If you have been waiting for an opportune time to take that home loan, or a car or education loan, you’d best not defer your decision much longer. The downward spiral of interest rates that gave so many so much cause for hope may be coming to an end. There are murmurs among bankers that interest rates are firming up and might rise over the next 4-5 months. Says O.P. Bhatt, chairman, SBI, “Interest rates may go up by 25-100 basis points if liquidity is not managed well when the busy season picks up.”
The RBI uses interest rates swings to influence the economy. So, when the economy weakens, it may decide to lower the interest rate because that will make money flow more freely and, hopefully, stimulate economic growth. On the other hand, interest rates are hiked to make loans less attractive and, thereby, rein in inflation. So what could be the reason for the rate cut party winding up this time round? The culprit is the central government’s borrowing programme, which the finance minister had indicated in his budget speech.
The pressure points
|Bank loan growth is expected to pick up as the economic activity revives.|
|Corporate demand is likely to pick up in the third quarter.|
|States and local bodies may come out with their own borrowing programmes.|
|With inflation going up again, RBI may tighten monetary policy.|
Here’s how things will pan out: to finance the fiscal deficit, the government will borrow around Rs 4,00,000 crore in the current fiscal, which will cause interest rates to firm up. The various state governments and local bodies that are likely to hit the street with their own borrowing programmes will further compound matters. When the government needs to borrow large sums of money, it has to offer higher interest rates to attract investors. While the increased borrowing will suck out liquidity from the market, it also means that interest rates may move northwards.
Furthermore, bank loan growth has slowed to 15% in June this year compared with the 30% it achieved in 2007-8, which will add to the liquidity concerns in the coming months. Though the finance minister has been repeatedly claiming that government borrowings will be managed in a manner that will avoid an interest rate hike, the banking body is not convinced.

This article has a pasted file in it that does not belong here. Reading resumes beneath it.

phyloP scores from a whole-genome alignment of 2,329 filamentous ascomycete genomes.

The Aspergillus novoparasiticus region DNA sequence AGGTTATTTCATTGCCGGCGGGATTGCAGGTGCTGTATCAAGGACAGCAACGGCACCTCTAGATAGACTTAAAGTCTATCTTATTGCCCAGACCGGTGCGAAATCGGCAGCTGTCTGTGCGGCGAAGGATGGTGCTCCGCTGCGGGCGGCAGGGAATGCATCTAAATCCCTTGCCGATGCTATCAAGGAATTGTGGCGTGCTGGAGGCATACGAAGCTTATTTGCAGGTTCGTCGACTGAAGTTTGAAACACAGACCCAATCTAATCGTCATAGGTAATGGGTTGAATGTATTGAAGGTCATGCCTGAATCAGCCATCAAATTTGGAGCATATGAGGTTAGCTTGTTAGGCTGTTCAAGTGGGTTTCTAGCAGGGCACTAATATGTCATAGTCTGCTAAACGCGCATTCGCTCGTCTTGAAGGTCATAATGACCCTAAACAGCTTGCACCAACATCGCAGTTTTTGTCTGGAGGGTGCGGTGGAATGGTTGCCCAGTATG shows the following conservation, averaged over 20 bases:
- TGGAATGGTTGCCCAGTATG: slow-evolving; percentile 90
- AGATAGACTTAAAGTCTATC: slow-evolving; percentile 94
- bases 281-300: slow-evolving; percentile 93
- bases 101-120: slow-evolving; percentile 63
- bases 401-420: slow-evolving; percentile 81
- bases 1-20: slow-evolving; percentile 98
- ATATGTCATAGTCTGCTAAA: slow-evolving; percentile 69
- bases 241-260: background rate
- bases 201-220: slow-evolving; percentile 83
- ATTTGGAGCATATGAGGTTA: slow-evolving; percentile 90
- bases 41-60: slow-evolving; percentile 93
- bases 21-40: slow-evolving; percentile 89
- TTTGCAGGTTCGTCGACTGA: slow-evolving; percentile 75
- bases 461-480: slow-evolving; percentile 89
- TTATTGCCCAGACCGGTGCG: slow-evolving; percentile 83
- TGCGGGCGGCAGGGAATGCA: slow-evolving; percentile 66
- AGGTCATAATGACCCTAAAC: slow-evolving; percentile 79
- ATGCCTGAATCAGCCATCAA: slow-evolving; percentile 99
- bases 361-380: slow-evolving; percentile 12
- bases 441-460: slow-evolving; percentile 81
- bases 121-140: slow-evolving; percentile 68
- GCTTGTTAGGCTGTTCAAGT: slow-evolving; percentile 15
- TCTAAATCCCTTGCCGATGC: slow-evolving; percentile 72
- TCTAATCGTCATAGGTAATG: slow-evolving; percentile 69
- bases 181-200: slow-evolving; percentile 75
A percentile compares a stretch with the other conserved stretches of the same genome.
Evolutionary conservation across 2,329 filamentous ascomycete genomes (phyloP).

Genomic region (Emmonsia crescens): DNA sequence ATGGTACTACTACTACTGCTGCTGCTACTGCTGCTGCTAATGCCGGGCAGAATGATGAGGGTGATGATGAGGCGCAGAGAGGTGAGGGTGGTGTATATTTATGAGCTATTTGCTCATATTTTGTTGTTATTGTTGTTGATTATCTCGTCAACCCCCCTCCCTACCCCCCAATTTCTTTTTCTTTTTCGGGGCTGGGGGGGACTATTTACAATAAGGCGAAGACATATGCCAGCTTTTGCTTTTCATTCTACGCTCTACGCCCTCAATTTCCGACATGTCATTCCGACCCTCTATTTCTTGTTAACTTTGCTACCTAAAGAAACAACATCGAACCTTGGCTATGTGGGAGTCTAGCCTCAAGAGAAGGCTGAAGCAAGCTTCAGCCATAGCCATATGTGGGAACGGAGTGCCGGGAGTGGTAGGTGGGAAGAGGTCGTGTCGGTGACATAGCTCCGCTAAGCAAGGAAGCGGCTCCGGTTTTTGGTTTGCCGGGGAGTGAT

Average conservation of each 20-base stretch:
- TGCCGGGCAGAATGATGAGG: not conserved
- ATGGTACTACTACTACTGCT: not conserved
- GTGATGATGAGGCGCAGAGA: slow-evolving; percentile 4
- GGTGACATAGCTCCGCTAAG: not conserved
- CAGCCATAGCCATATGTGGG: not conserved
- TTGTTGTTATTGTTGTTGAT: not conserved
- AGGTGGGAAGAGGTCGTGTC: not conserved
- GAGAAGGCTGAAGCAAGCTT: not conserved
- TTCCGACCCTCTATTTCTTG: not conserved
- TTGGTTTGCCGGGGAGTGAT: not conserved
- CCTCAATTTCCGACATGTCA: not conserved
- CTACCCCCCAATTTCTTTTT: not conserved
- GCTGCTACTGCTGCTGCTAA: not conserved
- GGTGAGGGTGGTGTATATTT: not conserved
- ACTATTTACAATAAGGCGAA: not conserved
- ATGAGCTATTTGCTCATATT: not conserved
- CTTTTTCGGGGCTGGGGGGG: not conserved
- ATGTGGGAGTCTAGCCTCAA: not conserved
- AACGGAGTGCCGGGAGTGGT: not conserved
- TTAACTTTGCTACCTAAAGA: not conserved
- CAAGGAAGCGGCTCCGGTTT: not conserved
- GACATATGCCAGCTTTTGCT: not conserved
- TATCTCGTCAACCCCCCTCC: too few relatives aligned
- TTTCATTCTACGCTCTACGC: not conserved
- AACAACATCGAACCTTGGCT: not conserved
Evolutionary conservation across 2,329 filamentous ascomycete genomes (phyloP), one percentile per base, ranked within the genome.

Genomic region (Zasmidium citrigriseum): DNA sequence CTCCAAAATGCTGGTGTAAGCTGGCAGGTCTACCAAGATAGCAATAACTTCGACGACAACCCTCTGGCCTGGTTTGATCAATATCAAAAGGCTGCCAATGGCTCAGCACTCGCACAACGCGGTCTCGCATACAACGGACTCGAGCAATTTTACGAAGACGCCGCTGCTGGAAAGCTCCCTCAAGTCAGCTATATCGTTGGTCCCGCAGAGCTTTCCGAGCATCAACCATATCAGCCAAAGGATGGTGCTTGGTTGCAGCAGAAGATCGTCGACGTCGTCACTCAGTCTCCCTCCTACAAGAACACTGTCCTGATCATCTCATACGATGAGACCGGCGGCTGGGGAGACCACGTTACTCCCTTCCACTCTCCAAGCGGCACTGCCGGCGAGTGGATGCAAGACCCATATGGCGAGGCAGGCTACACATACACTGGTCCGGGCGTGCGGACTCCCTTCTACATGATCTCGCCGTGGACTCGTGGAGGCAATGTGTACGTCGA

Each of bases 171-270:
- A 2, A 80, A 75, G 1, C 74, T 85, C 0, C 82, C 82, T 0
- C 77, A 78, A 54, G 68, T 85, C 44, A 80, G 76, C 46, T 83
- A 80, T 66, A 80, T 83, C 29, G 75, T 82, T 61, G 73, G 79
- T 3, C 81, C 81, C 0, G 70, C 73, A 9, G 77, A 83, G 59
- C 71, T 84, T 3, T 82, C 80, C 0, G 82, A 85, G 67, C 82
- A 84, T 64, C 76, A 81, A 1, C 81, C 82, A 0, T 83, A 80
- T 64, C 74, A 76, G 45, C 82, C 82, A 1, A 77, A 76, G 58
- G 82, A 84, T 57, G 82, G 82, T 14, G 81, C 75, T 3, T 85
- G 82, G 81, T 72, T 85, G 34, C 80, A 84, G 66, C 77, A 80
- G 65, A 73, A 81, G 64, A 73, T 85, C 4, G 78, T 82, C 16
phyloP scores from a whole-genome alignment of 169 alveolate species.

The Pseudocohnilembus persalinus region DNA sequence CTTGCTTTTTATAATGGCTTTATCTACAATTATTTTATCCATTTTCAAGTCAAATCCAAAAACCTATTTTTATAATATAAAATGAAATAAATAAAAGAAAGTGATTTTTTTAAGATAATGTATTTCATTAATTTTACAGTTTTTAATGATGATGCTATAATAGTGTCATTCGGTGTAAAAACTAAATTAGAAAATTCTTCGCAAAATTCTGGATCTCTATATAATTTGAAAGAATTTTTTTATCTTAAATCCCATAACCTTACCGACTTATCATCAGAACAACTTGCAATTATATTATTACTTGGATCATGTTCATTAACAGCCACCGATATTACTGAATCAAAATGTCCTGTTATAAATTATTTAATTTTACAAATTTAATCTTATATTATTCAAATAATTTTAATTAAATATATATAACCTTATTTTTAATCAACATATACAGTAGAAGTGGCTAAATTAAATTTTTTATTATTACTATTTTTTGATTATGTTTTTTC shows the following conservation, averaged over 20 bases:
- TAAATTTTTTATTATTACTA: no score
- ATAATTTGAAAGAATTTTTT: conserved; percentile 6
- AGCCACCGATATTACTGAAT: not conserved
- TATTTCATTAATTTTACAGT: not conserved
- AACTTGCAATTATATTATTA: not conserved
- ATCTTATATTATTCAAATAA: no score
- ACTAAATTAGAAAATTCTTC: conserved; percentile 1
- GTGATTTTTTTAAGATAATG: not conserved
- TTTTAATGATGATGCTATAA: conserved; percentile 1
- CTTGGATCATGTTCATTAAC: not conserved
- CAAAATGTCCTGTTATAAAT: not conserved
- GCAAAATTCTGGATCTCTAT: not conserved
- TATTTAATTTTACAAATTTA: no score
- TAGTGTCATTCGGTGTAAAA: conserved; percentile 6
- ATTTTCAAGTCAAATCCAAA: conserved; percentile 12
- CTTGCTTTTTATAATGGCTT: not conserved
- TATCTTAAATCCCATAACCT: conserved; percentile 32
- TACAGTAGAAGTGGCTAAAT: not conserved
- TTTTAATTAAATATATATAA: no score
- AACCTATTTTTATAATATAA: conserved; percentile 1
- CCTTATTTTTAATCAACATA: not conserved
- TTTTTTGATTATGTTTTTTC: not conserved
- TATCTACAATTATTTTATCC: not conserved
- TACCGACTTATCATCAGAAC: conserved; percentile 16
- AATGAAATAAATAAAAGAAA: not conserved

The other concern is inflation, which is likely to build up in the coming months on account of rising food prices, the hike in petroleum products and the modest revival in prices of manufactured products. “With deficient rainfall, the risk of rise in the consumer price index is real. When the consumer price index (CPI) moves up, consumers (depositors) may expect banks to protect their returns on deposits. In such circumstances, banks may have to increase deposit rates,” says V.K.R. Agarwal, CFO, Bank of India.
What does this mean for consumers? This is a good time for borrowers to take advantage of the existing low rate to get locked into loans which are fixed in nature. Investing in floating rate funds and debt funds is also a good way to shield your investments from the vagaries of fluctuating interest rates.
- Narayan Krishnamurthy
|67%: Historic sites|
|54%: National parks|
|47%: Adventure spots|
|41%: Spa resorts|
|The preferred destinations that Indians like to visit while travelling|
There was a time when a pilgrimage was the most obvious holiday option for Indians. Today, sole therapy is more in demand than soul therapy, as TripAdvisor’s latest annual travel trends survey reveals. This summer, a majority of Indians chose to travel within the country, along with choosing budget hotels for their stays. Says Sharat Dhall, managing director, TripAdvisor India, “The slowdown has made travellers re-discover Indian destinations in preference over international travel itineraries which were popular over the past couple of years. We are using the slowdown as a great opportunity to reconnect with our roots.”
The economic climate has also shrunk travel budgets. While 60% of the travellers surveyed said they looked for cheaper air tickets on travel Websites, 50% booked their travel in advance to take advantage of low fares. Of the 54% of respondents who chose value-for-money accommodations for their leisure stays, 32% preferred hotels where a room was priced at less than Rs 2,000 a night. However, the rich and upwardly mobile continue to live it up—more than 11% of travellers indicated that they spent upwards of Rs 2 lakh on vacations and plan to continue doing so. In terms of emerging trends, 45% of respondents said they would like to be more environmentally conscious during their travel in the coming year and to choose an eco-friendly hotel for their stay.
- Sushmita Choudhury